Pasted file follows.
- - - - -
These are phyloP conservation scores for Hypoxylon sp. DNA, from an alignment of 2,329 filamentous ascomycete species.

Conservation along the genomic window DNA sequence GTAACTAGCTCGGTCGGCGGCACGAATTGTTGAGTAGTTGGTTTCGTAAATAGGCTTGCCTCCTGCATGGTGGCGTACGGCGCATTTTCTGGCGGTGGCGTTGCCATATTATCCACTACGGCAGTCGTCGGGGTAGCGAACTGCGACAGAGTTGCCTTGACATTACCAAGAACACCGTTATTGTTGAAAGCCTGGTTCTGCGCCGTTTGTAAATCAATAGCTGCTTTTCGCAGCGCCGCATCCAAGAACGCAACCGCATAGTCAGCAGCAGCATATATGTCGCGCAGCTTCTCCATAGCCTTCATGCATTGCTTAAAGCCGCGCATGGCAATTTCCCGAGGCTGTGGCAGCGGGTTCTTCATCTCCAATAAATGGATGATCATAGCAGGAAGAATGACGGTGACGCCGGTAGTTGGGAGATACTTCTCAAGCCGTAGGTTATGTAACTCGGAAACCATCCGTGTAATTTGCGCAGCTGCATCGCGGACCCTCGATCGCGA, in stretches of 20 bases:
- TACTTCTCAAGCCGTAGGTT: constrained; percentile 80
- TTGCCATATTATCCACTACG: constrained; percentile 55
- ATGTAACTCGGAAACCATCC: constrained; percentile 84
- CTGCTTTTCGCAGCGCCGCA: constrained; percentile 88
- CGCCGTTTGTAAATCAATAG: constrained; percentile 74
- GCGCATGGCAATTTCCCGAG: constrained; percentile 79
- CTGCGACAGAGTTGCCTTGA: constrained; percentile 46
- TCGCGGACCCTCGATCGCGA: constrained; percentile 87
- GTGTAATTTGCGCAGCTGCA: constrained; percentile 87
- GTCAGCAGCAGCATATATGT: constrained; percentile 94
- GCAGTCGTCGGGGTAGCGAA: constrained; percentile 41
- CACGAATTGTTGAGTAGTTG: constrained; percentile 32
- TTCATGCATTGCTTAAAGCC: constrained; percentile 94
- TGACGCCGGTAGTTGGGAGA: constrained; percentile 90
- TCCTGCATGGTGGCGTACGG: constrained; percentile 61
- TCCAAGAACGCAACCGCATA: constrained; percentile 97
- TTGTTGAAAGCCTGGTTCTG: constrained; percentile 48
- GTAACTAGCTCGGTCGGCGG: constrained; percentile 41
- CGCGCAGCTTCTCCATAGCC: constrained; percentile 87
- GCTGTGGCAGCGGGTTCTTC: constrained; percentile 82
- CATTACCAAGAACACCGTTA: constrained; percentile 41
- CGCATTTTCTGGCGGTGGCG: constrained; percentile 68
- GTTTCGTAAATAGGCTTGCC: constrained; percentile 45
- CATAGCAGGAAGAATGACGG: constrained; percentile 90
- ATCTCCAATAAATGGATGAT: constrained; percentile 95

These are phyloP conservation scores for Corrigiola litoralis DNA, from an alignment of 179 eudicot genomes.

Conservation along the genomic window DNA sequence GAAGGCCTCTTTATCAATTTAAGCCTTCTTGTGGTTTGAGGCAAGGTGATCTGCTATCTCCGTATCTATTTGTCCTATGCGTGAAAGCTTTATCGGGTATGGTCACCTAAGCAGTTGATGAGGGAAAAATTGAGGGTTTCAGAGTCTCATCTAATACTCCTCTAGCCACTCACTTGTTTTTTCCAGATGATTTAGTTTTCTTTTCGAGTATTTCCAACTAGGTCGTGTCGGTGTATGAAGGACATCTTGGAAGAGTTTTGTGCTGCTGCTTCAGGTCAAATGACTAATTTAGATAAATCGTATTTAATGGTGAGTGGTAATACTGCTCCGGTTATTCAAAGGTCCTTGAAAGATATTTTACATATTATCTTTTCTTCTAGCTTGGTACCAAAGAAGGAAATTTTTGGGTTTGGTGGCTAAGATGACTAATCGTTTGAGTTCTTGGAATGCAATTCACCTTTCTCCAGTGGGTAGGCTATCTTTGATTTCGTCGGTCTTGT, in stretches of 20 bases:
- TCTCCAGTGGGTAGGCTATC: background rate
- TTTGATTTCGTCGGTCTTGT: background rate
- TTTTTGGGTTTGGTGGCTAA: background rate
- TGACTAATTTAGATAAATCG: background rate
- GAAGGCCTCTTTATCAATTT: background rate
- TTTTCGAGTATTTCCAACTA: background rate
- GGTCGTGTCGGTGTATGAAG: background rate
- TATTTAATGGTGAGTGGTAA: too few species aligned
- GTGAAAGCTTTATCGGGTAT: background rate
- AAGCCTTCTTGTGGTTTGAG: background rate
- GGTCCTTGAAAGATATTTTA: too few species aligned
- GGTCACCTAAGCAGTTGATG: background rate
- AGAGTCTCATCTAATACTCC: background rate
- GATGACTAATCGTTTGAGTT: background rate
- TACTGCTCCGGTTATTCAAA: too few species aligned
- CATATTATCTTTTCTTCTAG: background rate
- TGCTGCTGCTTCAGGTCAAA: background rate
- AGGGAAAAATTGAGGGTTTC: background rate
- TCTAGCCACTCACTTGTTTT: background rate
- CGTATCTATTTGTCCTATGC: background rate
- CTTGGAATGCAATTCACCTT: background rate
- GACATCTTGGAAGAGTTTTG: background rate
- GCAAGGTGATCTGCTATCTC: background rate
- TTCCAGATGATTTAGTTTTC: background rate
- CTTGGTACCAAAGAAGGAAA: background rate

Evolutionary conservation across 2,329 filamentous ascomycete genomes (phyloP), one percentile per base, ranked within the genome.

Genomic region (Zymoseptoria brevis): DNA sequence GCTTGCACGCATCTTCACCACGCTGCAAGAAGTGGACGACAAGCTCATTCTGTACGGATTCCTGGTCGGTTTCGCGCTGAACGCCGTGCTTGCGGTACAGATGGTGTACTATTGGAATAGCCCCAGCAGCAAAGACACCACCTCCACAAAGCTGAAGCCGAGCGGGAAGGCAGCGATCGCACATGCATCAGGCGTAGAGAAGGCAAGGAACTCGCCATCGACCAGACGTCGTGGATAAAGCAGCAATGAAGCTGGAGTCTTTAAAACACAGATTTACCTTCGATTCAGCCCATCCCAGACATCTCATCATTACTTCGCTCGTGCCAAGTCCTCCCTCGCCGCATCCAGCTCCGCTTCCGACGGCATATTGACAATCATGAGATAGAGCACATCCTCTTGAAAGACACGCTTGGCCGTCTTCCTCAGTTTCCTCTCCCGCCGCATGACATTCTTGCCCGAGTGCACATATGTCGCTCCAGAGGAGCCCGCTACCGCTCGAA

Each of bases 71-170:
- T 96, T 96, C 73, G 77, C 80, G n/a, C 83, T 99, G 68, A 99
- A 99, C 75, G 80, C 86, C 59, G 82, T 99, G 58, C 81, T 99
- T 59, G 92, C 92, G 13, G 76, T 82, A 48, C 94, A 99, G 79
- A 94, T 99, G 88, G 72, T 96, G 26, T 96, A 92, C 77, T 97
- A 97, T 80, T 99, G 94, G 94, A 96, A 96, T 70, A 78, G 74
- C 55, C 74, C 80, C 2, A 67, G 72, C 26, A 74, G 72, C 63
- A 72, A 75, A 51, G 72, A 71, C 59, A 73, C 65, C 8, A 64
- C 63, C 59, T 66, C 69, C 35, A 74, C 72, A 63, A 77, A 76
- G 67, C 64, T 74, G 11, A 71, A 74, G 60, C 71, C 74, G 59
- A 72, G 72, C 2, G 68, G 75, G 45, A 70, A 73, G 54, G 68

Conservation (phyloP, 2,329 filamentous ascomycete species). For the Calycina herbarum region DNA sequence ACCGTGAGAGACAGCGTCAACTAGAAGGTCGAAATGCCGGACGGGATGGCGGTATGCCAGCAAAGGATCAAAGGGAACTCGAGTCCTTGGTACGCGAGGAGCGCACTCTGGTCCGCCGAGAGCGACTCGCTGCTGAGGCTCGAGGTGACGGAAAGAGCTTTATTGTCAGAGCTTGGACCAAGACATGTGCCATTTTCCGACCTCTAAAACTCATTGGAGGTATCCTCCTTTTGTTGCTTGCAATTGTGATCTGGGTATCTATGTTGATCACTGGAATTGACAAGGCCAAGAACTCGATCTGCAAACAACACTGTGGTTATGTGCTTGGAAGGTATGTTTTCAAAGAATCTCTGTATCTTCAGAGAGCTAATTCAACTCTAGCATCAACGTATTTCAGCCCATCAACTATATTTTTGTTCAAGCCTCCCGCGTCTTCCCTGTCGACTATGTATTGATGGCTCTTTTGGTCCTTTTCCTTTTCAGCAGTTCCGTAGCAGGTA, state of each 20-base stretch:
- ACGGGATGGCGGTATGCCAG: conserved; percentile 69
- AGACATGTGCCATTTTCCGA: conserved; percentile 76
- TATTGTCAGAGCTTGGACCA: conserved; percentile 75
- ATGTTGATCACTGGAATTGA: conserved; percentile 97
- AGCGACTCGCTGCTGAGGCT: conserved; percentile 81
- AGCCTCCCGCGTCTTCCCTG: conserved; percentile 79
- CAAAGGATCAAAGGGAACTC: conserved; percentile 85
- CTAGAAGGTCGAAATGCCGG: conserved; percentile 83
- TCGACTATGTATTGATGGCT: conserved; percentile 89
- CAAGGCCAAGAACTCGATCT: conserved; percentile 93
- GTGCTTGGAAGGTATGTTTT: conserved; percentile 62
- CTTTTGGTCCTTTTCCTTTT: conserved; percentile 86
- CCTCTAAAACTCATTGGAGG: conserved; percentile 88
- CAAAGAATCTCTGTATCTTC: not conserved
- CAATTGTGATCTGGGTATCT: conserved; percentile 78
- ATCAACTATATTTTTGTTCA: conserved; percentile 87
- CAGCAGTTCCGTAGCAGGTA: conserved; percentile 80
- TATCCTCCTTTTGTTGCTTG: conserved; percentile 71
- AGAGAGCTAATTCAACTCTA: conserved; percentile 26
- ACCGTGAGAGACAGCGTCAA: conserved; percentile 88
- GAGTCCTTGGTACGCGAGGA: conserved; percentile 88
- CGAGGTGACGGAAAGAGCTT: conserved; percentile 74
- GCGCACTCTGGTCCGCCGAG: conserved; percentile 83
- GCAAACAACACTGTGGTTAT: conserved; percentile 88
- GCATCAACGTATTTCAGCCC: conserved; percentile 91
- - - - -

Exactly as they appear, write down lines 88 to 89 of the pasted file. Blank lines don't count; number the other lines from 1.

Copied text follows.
- ACCGTGAGAGACAGCGTCAA: conserved; percentile 88
- GAGTCCTTGGTACGCGAGGA: conserved; percentile 88